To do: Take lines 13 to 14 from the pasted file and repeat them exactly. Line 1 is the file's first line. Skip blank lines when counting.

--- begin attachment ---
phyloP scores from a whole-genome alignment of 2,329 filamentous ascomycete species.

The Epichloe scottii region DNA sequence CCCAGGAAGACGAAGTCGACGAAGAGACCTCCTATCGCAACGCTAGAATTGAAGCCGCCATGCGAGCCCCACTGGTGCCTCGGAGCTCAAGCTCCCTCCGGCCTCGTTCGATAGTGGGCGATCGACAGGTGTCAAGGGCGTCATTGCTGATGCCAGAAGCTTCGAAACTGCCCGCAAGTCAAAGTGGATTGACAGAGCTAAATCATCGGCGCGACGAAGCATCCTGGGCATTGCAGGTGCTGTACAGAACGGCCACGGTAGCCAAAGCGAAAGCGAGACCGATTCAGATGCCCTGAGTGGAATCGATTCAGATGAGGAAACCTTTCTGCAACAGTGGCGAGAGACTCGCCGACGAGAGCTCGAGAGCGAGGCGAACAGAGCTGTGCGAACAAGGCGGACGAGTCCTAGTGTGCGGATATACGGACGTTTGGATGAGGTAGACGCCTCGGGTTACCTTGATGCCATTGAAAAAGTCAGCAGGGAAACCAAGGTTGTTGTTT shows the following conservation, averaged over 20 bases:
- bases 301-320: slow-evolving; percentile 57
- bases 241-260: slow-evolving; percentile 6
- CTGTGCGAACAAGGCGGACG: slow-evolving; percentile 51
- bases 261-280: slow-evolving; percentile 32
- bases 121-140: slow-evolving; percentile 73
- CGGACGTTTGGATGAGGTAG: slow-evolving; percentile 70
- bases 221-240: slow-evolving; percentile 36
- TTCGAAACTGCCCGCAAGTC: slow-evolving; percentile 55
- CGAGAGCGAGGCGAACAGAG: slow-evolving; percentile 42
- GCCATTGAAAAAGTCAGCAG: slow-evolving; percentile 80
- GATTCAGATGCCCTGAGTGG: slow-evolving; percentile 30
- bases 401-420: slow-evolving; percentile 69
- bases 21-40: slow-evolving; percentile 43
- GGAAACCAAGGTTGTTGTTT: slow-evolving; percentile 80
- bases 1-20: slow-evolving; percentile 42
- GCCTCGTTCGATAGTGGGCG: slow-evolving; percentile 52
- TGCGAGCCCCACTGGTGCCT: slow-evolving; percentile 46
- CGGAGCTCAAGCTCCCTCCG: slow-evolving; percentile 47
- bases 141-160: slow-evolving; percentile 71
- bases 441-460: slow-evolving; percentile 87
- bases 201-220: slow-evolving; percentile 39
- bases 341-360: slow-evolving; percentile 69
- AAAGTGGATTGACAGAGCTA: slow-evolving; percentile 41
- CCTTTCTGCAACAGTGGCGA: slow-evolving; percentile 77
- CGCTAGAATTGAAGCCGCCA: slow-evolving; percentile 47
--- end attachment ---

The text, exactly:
- GATTCAGATGCCCTGAGTGG: slow-evolving; percentile 30
- bases 401-420: slow-evolving; percentile 69